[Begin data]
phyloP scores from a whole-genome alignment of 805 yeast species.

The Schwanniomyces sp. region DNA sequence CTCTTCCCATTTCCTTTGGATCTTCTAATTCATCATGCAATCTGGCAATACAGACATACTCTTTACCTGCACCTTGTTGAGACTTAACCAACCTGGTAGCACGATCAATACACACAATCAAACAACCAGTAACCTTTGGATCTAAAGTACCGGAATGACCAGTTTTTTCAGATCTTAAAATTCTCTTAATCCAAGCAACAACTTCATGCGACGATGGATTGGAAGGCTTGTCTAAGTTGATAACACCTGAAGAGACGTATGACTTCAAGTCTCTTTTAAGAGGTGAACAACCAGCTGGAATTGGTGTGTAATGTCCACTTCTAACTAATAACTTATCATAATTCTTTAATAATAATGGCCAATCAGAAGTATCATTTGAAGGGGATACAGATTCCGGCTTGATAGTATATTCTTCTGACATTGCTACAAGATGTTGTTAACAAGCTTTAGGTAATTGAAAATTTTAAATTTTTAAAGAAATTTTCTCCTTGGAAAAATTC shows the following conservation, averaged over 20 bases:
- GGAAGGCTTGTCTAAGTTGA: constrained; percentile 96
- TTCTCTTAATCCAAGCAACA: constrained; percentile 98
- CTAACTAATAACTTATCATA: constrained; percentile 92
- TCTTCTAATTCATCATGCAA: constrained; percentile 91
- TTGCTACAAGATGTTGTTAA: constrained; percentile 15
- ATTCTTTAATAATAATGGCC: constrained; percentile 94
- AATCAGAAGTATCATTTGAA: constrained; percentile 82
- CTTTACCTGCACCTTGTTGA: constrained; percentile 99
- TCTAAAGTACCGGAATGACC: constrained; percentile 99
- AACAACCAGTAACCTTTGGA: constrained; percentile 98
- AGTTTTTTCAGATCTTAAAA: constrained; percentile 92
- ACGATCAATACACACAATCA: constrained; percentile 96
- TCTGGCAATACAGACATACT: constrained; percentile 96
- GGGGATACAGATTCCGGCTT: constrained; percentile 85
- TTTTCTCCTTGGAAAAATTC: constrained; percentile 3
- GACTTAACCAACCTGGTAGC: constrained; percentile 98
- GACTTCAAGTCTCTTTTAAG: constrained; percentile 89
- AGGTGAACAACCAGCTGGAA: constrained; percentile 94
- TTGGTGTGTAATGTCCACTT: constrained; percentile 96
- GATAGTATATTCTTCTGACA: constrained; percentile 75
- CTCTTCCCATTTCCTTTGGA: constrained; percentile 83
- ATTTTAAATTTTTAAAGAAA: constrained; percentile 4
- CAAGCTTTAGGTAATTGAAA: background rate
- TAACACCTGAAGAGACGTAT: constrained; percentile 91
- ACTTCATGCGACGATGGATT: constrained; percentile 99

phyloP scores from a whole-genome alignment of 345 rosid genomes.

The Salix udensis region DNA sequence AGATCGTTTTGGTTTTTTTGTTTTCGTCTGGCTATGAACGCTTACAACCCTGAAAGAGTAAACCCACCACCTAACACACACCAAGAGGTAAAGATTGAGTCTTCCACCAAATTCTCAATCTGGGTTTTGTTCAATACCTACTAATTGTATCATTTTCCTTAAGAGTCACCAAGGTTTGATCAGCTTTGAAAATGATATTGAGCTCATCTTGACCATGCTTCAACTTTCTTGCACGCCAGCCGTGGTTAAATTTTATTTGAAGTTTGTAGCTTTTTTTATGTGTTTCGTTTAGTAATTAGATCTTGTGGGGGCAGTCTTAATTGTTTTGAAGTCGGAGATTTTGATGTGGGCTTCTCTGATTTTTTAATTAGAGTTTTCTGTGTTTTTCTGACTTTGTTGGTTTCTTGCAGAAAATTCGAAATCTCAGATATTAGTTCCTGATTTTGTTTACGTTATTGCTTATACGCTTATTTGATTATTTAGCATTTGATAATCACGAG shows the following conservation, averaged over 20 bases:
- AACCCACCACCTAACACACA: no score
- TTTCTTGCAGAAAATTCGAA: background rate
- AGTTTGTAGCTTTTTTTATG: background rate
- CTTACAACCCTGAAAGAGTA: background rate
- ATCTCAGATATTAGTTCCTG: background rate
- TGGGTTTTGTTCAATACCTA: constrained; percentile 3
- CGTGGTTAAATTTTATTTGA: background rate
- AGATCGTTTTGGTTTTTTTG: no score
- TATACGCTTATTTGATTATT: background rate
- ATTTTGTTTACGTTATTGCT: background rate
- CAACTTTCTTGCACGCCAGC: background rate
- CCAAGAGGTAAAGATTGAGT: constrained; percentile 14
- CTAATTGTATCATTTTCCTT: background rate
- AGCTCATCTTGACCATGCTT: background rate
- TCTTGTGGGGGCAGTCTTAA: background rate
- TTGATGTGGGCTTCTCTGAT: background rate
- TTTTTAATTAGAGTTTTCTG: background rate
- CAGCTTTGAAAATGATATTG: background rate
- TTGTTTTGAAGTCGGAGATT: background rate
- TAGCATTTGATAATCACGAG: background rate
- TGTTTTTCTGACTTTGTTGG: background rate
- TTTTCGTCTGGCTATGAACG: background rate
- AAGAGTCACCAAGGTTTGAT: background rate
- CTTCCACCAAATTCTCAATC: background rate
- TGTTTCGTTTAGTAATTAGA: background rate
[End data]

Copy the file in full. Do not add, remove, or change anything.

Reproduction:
phyloP scores from a whole-genome alignment of 805 yeast species.

The Schwanniomyces sp. region DNA sequence CTCTTCCCATTTCCTTTGGATCTTCTAATTCATCATGCAATCTGGCAATACAGACATACTCTTTACCTGCACCTTGTTGAGACTTAACCAACCTGGTAGCACGATCAATACACACAATCAAACAACCAGTAACCTTTGGATCTAAAGTACCGGAATGACCAGTTTTTTCAGATCTTAAAATTCTCTTAATCCAAGCAACAACTTCATGCGACGATGGATTGGAAGGCTTGTCTAAGTTGATAACACCTGAAGAGACGTATGACTTCAAGTCTCTTTTAAGAGGTGAACAACCAGCTGGAATTGGTGTGTAATGTCCACTTCTAACTAATAACTTATCATAATTCTTTAATAATAATGGCCAATCAGAAGTATCATTTGAAGGGGATACAGATTCCGGCTTGATAGTATATTCTTCTGACATTGCTACAAGATGTTGTTAACAAGCTTTAGGTAATTGAAAATTTTAAATTTTTAAAGAAATTTTCTCCTTGGAAAAATTC shows the following conservation, averaged over 20 bases:
- GGAAGGCTTGTCTAAGTTGA: constrained; percentile 96
- TTCTCTTAATCCAAGCAACA: constrained; percentile 98
- CTAACTAATAACTTATCATA: constrained; percentile 92
- TCTTCTAATTCATCATGCAA: constrained; percentile 91
- TTGCTACAAGATGTTGTTAA: constrained; percentile 15
- ATTCTTTAATAATAATGGCC: constrained; percentile 94
- AATCAGAAGTATCATTTGAA: constrained; percentile 82
- CTTTACCTGCACCTTGTTGA: constrained; percentile 99
- TCTAAAGTACCGGAATGACC: constrained; percentile 99
- AACAACCAGTAACCTTTGGA: constrained; percentile 98
- AGTTTTTTCAGATCTTAAAA: constrained; percentile 92
- ACGATCAATACACACAATCA: constrained; percentile 96
- TCTGGCAATACAGACATACT: constrained; percentile 96
- GGGGATACAGATTCCGGCTT: constrained; percentile 85
- TTTTCTCCTTGGAAAAATTC: constrained; percentile 3
- GACTTAACCAACCTGGTAGC: constrained; percentile 98
- GACTTCAAGTCTCTTTTAAG: constrained; percentile 89
- AGGTGAACAACCAGCTGGAA: constrained; percentile 94
- TTGGTGTGTAATGTCCACTT: constrained; percentile 96
- GATAGTATATTCTTCTGACA: constrained; percentile 75
- CTCTTCCCATTTCCTTTGGA: constrained; percentile 83
- ATTTTAAATTTTTAAAGAAA: constrained; percentile 4
- CAAGCTTTAGGTAATTGAAA: background rate
- TAACACCTGAAGAGACGTAT: constrained; percentile 91
- ACTTCATGCGACGATGGATT: constrained; percentile 99

phyloP scores from a whole-genome alignment of 345 rosid genomes.

The Salix udensis region DNA sequence AGATCGTTTTGGTTTTTTTGTTTTCGTCTGGCTATGAACGCTTACAACCCTGAAAGAGTAAACCCACCACCTAACACACACCAAGAGGTAAAGATTGAGTCTTCCACCAAATTCTCAATCTGGGTTTTGTTCAATACCTACTAATTGTATCATTTTCCTTAAGAGTCACCAAGGTTTGATCAGCTTTGAAAATGATATTGAGCTCATCTTGACCATGCTTCAACTTTCTTGCACGCCAGCCGTGGTTAAATTTTATTTGAAGTTTGTAGCTTTTTTTATGTGTTTCGTTTAGTAATTAGATCTTGTGGGGGCAGTCTTAATTGTTTTGAAGTCGGAGATTTTGATGTGGGCTTCTCTGATTTTTTAATTAGAGTTTTCTGTGTTTTTCTGACTTTGTTGGTTTCTTGCAGAAAATTCGAAATCTCAGATATTAGTTCCTGATTTTGTTTACGTTATTGCTTATACGCTTATTTGATTATTTAGCATTTGATAATCACGAG shows the following conservation, averaged over 20 bases:
- AACCCACCACCTAACACACA: no score
- TTTCTTGCAGAAAATTCGAA: background rate
- AGTTTGTAGCTTTTTTTATG: background rate
- CTTACAACCCTGAAAGAGTA: background rate
- ATCTCAGATATTAGTTCCTG: background rate
- TGGGTTTTGTTCAATACCTA: constrained; percentile 3
- CGTGGTTAAATTTTATTTGA: background rate
- AGATCGTTTTGGTTTTTTTG: no score
- TATACGCTTATTTGATTATT: background rate
- ATTTTGTTTACGTTATTGCT: background rate
- CAACTTTCTTGCACGCCAGC: background rate
- CCAAGAGGTAAAGATTGAGT: constrained; percentile 14
- CTAATTGTATCATTTTCCTT: background rate
- AGCTCATCTTGACCATGCTT: background rate
- TCTTGTGGGGGCAGTCTTAA: background rate
- TTGATGTGGGCTTCTCTGAT: background rate
- TTTTTAATTAGAGTTTTCTG: background rate
- CAGCTTTGAAAATGATATTG: background rate
- TTGTTTTGAAGTCGGAGATT: background rate
- TAGCATTTGATAATCACGAG: background rate
- TGTTTTTCTGACTTTGTTGG: background rate
- TTTTCGTCTGGCTATGAACG: background rate
- AAGAGTCACCAAGGTTTGAT: background rate
- CTTCCACCAAATTCTCAATC: background rate
- TGTTTCGTTTAGTAATTAGA: background rate